It is official now. Atmel's (ATML) alternative flexible touch sensor (named xSense) announced on April is now in production and its first commercial order was shipped last month to a Chinese smart phone manufacturer to be followed this month by a bigger shipment to a tablet manufacturer.
Why Should You Care
The market has been searching for an alternative to expensive Indium Tin Oxide (ITO) touch sensors and Atmel is the first to the market with a viable solution. Atmel's new touch sensor promises to be lighter, thinner, cheaper (around half the cost) and more precise than traditional ITO sensors. Also it has lower sheet resistance and that translates into less static, lower power consumption and increased sensor sizes.
Atmel's Perfect Timing
Atmel timing couldn't have been any more perfect with the release of Windows 8. Windows 8 will drive the need for larger touch sensors and Atmel's xSense with lower sheet resistance is perfect for the job.
It has been estimated that Atmel will gain 60% of the Windows 8 touch market and that was without taking the xSense advantage into account. We are talking about millions of Windows 8 tablets of all sizes, styles and designs that can be running using xSense and maXTouch controllers. And to meet these staggering numbers Atmel is ramping up xSense production capacity to one billion by 2013.
Microsoft has set a high standard on what a Windows 8 tablet should look like by unveiling the Microsoft Surface tablet and I have yet to see a tablet that can be its match. OEMs know this and they are stumbling over each other trying to come up with the next Windows 8 "it" design. This upcoming batch of Windows 8 tablets is preliminary just to meet the Windows 8 release date, the real competition should surface next year and is under development right now increasing the chance that xSense will be incorporated into this new design cycle.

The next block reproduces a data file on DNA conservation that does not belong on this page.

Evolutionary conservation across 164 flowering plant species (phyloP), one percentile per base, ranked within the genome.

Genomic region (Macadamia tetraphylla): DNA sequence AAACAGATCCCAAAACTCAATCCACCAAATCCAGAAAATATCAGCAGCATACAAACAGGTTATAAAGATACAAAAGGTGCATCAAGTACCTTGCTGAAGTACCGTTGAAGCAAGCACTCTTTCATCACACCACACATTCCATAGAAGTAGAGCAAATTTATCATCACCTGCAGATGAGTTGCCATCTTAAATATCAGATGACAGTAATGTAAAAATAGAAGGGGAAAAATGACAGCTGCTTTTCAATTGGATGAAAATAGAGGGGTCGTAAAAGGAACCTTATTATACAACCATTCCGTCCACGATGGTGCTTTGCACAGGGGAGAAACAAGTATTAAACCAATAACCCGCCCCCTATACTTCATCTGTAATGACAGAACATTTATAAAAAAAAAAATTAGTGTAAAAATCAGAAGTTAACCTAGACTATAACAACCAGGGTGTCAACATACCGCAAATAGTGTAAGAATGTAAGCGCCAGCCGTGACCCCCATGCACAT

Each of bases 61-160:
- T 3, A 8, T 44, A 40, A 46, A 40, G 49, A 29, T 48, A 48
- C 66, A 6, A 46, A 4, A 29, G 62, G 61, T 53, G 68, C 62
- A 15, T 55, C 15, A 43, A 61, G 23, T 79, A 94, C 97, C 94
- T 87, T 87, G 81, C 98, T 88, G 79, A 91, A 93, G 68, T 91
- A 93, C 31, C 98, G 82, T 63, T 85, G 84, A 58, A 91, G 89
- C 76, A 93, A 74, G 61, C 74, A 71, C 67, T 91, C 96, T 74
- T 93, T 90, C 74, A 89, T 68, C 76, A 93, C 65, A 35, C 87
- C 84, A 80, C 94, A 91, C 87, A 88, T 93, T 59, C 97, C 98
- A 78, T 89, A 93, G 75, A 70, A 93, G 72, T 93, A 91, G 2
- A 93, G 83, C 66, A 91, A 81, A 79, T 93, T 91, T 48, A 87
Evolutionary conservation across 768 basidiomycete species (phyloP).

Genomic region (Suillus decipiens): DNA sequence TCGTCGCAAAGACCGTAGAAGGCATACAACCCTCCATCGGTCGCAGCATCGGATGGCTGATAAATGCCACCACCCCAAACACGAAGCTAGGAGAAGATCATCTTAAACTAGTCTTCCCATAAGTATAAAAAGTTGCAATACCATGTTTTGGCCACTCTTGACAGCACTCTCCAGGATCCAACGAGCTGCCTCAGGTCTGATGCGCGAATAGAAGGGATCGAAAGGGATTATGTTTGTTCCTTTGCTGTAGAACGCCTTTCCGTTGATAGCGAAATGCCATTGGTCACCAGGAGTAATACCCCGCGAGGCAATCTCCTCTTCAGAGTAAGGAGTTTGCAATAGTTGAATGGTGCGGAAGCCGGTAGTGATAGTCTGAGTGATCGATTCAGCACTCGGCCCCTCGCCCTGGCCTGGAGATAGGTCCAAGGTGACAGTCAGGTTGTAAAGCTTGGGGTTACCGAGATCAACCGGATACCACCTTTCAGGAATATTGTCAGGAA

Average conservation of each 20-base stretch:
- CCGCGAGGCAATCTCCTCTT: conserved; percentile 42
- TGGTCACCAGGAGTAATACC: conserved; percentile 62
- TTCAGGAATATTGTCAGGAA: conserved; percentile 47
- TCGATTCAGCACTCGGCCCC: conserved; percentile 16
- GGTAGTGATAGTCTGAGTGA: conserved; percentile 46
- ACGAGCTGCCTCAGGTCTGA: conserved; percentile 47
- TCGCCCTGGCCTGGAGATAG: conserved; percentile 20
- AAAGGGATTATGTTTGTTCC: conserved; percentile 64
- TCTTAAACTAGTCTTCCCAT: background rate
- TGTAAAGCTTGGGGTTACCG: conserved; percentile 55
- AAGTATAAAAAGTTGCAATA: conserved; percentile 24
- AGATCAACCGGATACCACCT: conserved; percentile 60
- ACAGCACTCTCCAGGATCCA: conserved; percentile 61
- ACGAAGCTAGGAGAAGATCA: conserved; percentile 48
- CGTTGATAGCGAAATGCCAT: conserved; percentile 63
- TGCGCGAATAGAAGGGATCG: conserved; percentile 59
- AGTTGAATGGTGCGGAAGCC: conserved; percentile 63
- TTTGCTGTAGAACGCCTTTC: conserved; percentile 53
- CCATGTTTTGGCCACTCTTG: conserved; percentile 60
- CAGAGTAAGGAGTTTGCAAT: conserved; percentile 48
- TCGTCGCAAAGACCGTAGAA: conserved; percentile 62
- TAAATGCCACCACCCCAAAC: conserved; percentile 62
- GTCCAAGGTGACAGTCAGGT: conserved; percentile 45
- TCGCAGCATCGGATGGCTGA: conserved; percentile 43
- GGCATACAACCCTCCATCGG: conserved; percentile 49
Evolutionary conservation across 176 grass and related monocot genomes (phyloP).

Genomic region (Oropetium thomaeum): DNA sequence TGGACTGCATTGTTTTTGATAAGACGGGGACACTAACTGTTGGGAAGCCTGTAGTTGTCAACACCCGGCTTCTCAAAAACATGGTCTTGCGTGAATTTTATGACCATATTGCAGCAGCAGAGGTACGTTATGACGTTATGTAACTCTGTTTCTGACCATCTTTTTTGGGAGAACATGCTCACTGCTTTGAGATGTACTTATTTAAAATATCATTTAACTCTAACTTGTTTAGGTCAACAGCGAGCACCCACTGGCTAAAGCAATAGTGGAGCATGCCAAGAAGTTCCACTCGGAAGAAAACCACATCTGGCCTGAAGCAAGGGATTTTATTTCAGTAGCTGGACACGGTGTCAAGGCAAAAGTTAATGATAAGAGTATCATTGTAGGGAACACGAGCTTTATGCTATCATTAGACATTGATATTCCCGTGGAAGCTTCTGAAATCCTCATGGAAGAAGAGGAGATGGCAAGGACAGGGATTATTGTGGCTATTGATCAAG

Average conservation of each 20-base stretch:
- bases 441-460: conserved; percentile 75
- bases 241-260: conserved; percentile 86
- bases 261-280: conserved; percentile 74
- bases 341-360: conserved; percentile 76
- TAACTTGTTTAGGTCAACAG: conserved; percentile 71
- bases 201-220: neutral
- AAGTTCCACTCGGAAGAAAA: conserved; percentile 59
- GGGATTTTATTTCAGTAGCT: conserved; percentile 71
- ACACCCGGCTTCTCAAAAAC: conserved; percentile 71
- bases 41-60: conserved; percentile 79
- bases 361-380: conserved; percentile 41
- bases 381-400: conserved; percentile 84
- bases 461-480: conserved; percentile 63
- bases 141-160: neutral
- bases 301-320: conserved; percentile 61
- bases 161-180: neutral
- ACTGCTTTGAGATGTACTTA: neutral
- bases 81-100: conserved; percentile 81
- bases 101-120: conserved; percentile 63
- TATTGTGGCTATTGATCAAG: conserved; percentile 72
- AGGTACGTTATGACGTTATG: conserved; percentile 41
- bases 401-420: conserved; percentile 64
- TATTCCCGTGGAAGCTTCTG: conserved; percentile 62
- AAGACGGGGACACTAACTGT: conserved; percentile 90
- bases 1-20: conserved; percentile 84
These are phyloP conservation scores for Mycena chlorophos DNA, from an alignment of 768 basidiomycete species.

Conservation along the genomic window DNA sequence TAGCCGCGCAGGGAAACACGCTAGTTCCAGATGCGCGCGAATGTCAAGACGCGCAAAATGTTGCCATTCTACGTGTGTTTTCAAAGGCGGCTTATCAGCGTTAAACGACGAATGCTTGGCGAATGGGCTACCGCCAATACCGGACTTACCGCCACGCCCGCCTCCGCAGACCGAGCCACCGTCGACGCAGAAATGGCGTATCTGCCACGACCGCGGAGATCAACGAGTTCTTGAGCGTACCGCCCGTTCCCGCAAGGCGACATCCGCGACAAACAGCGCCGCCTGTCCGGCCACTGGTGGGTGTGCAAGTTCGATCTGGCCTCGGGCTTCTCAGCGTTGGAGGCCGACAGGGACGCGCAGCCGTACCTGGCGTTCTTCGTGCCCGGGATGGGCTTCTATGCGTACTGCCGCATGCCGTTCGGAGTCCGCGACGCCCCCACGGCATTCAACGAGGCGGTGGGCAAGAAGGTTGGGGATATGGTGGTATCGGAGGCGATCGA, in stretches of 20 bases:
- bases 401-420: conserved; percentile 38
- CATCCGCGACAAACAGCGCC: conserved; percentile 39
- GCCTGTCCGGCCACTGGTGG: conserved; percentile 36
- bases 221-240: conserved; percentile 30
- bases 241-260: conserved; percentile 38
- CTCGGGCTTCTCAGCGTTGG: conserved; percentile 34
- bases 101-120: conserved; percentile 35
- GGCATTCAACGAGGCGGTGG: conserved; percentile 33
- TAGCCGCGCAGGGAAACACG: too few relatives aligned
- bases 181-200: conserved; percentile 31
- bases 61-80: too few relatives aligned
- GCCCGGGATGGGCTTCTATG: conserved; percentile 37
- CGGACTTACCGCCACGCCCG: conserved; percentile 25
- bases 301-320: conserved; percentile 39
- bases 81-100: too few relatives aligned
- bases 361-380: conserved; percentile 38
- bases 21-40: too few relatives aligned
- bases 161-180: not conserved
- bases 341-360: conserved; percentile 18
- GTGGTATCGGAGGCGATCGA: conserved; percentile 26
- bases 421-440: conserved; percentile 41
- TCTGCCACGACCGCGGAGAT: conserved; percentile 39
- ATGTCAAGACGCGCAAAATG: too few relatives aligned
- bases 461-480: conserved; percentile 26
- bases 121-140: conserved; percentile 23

The Rise and Fall of Atmel
Just last year Atmel traded for over $16 and now it is trading under $5 (under book value). Atmel raised and crashed because of the promise of increased touch sensor sales that the Android tablet market failed to deliver and lost market share in the smart phone segment to cheaper competition in the low end and greater competition in the high end smart phones. But now with xSense Atmel gains a price advantage that can't be argued with.
Forget about the touch controller the real money is in the touch sensor. An ITO touch sensor cost around $2 a square inch while a smart phone touch controller goes for under $2. The touch sensor is in fact one of the most expensive components in a touch devise. xSense can cut production cost while at the same time making a hefty profit - this cost advantage becomes even greater the bigger screen size becomes. Even if the competition gives their touch controller away for free the xSense and maXTouch controller combination is still cheaper than the ITO sensor alone.
Smart phones and tablets are not the only sectors that Atmel is targeting. Touch is expanding to all sectors in the market including the automobile industry.
The automobile industry has been recently adding touch controls to the center stack like in the Cadillac CUE. Now with xSense the automobile industry can replace those boring flat panels for sexy curved touch surfaces. That's why Atmel recently announced a new line of touch controllers designed for the automobile industry that includes support for curved touch pads (xSense).
Future PC Sales
Speculation has risen alleging that Windows 8 adoption will be slow and I argue that it doesn't matter, Windows 8 tablets are virgin territory and any gain in this sector will become an upside for Atmel. The current PC industry slump is driven mostly because two factors: one people using tablets as their primary computing device and two people waiting for the Windows 8 release before upgrading their computing device. Windows 8 was created to directly compete against the iPad and regain lost market share from Apple (AAPL). Windows 8 is clearly a more complete OS than the iOS (that was intended to be a mobile phone OS) and Windows 8 was designed with current consumer trends in mind.
XSense will not only help Atmel compete in the smart phone arena but will guarantee Atmel's lead in the Windows 8 market. Atmel perfect timing in releasing xSense just one month before the Windows 8 release will help Atmel secure many design wins. I believe that we are in the dawn of a new era of expansion for Atmel similar to the smart phone boom but this time it will be driven by Windows 8 and not Android.